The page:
From Michael, 

Moones Mellouli was a lawful permanent resident. He was arrested for DUI in April 2010. At the jail he was found to have a couple of pills in his sock. The jail “identified” the pills as Adderall and he was charged with trafficking contraband. A plea was negotiated to possession of drug paraphernalia (to wit: a sock) but no specific drug, only the Kansas Uniformed Controlled Substance Act was mentioned in the amended information.  

Matter of Paulus, 11 I&N Dec. 274 (BIA 1965) is valid controlling authority in this factual scenario. As a lawful permanent resident, Mr. Mellouli was only subject to a ground of removability, thus the burden to prove removability belongs to DHS. Paulus holds that if the record of conviction is silent as to the drug and the state criminalizes drugs that are not included in the Federal schedule, removability cannot be proven. Documents which are admissible to determine the conviction are listed at 8 C.F.R. §1003.41.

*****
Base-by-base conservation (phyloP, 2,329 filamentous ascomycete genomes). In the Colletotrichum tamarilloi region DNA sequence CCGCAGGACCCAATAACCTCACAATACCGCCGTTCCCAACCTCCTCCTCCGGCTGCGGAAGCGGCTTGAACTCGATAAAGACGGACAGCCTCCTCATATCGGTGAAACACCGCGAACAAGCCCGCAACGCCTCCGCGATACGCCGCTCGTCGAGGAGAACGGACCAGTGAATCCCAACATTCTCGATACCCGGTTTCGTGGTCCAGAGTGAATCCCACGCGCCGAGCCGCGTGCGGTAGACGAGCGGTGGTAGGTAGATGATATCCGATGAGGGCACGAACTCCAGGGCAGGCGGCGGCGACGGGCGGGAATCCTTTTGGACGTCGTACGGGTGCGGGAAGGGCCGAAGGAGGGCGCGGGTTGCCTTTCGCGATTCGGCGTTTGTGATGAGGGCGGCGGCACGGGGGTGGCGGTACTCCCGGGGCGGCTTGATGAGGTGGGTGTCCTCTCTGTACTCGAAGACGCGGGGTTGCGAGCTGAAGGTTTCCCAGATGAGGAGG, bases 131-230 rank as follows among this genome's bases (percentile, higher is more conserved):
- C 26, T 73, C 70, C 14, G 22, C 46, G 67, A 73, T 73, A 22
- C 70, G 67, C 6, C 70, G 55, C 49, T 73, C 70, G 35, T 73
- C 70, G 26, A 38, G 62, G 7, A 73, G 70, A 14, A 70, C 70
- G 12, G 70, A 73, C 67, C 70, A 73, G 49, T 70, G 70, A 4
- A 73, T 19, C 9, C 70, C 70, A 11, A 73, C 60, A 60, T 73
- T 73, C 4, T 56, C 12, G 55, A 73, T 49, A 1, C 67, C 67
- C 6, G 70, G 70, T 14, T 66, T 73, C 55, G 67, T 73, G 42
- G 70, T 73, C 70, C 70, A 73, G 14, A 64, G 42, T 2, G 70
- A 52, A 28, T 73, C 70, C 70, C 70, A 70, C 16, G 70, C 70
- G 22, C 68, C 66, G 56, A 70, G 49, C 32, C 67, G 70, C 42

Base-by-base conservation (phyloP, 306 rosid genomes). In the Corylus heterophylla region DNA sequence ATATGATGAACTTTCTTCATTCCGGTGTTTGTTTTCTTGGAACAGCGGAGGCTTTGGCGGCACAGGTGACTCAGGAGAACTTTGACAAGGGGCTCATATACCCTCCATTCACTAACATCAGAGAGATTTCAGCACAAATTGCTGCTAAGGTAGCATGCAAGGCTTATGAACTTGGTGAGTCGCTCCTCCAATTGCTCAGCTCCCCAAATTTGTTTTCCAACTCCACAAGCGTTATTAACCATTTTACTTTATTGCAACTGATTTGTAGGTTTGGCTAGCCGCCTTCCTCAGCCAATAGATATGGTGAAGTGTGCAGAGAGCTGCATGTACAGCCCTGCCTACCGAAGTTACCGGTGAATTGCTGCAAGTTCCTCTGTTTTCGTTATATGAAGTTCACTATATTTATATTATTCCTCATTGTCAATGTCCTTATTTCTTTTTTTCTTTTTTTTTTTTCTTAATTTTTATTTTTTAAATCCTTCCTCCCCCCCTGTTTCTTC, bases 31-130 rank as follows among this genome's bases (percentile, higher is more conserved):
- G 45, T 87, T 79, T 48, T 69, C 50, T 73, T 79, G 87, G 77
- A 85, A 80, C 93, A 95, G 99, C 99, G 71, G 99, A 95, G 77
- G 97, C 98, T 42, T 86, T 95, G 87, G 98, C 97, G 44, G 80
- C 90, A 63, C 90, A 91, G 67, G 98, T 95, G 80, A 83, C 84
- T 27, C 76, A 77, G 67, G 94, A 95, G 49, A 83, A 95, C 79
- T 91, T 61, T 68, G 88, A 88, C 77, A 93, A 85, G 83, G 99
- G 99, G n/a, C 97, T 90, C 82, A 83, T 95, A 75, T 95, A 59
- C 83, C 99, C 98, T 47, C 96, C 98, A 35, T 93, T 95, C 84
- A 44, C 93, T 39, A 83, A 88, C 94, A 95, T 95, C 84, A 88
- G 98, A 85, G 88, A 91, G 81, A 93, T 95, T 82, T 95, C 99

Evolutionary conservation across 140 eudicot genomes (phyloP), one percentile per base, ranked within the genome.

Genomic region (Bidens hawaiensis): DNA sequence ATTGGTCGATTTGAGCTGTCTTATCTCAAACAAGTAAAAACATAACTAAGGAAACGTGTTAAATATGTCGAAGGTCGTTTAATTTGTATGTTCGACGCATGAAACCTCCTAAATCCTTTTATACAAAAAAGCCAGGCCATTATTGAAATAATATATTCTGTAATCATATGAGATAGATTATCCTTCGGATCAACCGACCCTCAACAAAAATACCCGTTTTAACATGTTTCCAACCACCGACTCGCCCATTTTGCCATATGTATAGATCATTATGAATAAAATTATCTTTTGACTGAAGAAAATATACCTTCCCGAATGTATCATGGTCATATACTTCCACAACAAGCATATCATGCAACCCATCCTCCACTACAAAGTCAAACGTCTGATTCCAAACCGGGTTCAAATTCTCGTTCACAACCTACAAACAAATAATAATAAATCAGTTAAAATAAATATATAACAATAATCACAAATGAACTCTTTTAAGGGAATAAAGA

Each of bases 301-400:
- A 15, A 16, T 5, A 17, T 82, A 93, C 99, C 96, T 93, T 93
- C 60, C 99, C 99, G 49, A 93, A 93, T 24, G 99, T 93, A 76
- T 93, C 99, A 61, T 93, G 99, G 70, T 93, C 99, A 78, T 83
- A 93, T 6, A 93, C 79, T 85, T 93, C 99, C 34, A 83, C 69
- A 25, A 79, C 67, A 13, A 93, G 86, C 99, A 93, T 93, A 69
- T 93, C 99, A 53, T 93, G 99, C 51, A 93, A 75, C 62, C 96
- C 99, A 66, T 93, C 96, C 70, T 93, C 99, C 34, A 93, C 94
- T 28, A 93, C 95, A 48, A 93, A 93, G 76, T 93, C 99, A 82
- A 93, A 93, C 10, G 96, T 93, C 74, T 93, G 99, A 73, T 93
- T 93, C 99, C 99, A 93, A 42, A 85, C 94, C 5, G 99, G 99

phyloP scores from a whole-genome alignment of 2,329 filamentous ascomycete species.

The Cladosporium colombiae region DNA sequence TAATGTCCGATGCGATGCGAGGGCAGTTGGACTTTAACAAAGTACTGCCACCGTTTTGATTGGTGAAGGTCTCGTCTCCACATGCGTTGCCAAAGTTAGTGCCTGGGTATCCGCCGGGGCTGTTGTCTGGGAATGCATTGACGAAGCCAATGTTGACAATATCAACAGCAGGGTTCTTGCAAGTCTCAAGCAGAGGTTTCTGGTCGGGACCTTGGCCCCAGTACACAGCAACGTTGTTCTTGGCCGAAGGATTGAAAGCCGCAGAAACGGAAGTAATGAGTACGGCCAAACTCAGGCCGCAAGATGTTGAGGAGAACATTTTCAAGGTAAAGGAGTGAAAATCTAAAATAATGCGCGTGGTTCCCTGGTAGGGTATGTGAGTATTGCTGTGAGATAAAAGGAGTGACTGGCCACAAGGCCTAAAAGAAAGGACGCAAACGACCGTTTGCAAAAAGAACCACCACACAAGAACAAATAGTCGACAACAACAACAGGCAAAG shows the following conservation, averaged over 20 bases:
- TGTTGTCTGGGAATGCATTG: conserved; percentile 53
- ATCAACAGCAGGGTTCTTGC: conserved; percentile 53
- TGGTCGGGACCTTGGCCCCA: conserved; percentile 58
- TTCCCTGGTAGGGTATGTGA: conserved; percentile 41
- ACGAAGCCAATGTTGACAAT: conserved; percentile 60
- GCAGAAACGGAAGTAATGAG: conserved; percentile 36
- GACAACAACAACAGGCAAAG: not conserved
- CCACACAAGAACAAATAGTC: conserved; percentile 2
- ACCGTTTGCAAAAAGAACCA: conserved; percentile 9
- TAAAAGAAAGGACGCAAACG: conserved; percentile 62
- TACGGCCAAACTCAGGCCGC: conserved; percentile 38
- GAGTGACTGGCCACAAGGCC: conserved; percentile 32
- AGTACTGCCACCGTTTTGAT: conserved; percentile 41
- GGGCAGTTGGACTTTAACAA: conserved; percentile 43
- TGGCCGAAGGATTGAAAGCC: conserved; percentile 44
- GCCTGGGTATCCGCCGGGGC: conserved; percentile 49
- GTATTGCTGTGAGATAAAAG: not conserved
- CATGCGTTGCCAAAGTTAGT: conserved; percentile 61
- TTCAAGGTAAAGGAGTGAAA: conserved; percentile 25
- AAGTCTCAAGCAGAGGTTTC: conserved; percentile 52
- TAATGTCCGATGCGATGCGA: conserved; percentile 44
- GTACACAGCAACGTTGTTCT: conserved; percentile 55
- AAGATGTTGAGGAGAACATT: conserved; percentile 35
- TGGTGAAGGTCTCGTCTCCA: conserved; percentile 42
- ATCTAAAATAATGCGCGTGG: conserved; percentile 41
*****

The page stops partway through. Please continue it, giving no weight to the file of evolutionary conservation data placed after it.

DHS instituted removal proceedings. Using the police reports and the prior charging document the Immigration Court held that Mr. Mellouli was removable (those documents are not permitted pursuant to 8 C.F.R. §1003.41). The IJ ordered Mr. Mellouli removed and ignored Paulus as did the BIA in upholding the IJ’s decision. The 8th Circuit Court of Appeals upheld the BIA in deciding that despite Paulus’ explicit language, the Kansas conviction “relates to” a crime involving a controlled substance because it is “involving other conduct associated with the drug trade in general.” Matter of Martinez Espinoza, 25 I. & N. Dec. 118, 121 (BIA 2009). Moncrieffe v Holder seems to explicitly overrule such a broad brush approach to comparing criminal offenses to immigration consequences.